The stents of the present invention may be fabricated utilizing any number of methods. For example, the stent may be fabricated from a hollow or formed stainless steel tube that may be machined using lasers, electric discharge milling, chemical etching or other means. The stent is inserted into the body and placed at the desired site in an unexpanded form. In one exemplary embodiment, expansion may be effected in a blood vessel by a balloon catheter, where the final diameter of the stent is a function of the diameter of the balloon catheter used.

It should be appreciated that a stent in accordance with the present invention may be embodied in a shape-memory material, including, for example, an appropriate alloy of nickel and titanium or stainless steel.

Structures formed from stainless steel may be made self-expanding by configuring the stainless steel in a predetermined manner, for example, by twisting it into a braided configuration. In this embodiment after the stent has been formed it may be compressed so as to occupy a space sufficiently small as to permit its insertion in a blood vessel or other tissue by insertion means, wherein the insertion means include a suitable catheter, or flexible rod.

On emerging from the catheter, the stent may be configured to expand into the desired configuration where the expansion is automatic or triggered by a change in pressure, temperature or electrical stimulation.

Regardless of the design of the stent, it is preferable to have the sustained release VEGF inhibitor formulation applied with enough specificity and a sufficient concentration to provide an effective dosage in the lesion area. In this regard, the “reservoir size” in the coating is preferably sized to adequately apply the VEGF inhibitor formulation at the desired location and in the desired amount and for a sustained period of time.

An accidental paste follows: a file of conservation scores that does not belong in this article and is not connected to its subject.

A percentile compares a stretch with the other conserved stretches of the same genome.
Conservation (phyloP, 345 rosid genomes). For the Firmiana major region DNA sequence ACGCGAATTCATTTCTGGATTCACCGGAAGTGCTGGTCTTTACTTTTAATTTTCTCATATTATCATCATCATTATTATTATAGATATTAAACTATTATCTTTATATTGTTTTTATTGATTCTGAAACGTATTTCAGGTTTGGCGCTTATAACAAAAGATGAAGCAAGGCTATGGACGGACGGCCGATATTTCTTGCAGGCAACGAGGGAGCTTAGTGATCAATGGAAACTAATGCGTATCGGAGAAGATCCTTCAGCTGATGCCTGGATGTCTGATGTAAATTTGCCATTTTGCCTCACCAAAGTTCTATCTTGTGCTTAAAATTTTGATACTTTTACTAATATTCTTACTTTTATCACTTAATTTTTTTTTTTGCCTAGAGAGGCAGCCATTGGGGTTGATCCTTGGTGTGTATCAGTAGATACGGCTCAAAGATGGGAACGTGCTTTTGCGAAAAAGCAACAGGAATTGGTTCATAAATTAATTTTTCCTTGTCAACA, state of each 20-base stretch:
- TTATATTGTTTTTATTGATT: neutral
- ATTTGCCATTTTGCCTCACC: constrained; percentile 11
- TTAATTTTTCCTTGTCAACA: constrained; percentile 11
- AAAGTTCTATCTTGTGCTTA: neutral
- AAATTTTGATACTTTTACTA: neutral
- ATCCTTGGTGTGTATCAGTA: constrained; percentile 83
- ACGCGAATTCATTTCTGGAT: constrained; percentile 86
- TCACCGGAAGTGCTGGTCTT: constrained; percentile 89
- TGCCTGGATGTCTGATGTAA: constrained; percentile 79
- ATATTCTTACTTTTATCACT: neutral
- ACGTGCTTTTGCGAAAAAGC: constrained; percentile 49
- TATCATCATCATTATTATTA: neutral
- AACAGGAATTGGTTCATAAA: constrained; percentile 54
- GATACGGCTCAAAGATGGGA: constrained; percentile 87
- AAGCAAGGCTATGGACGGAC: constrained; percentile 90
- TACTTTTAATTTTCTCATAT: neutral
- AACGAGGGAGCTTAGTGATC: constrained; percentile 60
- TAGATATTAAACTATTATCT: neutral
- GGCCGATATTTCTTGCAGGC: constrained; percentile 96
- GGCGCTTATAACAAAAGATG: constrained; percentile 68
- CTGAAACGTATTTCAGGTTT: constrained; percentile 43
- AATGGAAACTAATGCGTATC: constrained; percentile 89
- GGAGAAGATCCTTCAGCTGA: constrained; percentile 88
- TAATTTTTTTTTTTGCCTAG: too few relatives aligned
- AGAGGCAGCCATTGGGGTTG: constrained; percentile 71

Various embodiments of this invention comprise polymers with varied physical characteristics. In some embodiments according to the invention, the system comprises a polymer that is relatively rigid. In other embodiments, the system comprises a polymer that is soft and malleable. In still other embodiments, the system includes a polymer that has an adhesive character. Hardness, elasticity, adhesive, and other characteristics of the polymer may be varied as necessary.

Any number of bioerodible or non-erodible polymers may be utilized in conjunction with the VEGF inhibitors. Polymers may be advantageously selected from among those which reduce the rate of diffusion of the VEGF inhibitor. Polymers that can be used for coatings in this application can be absorbable or non-absorbable and must be biocompatible to minimize irritation to the vessel wall. The polymer may be either biostable or bioabsorbable depending on the desired rate of release or the desired degree of polymer stability, but a bioabsorbable polymer may be preferred since, unlike biostable polymer, it will not be present long after implantation to cause any adverse, chronic local response.

In some embodiments according to the present invention, the polymer coating is permeable to water in the surrounding tissue, e.g. in blood plasma. In such cases, water solution may permeate the polymer, thereby contacting the VEGF inhibitor. The rate of dissolution may be governed by a complex set of variables, such as the polymer's permeability, the solubility of the VEGF inhibitor, the pH, ionic strength, and protein composition, etc. of the physiologic fluid. In certain embodiments, however the permeability may be adjusted so that the rate of dissolution is governed primarily, or in some cases practically entirely, by the solubility of the VEGF inhibitor in the ambient liquid phase. In still other embodiments the VEGF inhibitor may have a high solubility in the surrounding fluid. In such cases the matrix permeability may be adjusted so that the rate of dissolution is governed primarily, or in some cases practically entirely, by the permeability of the polymer.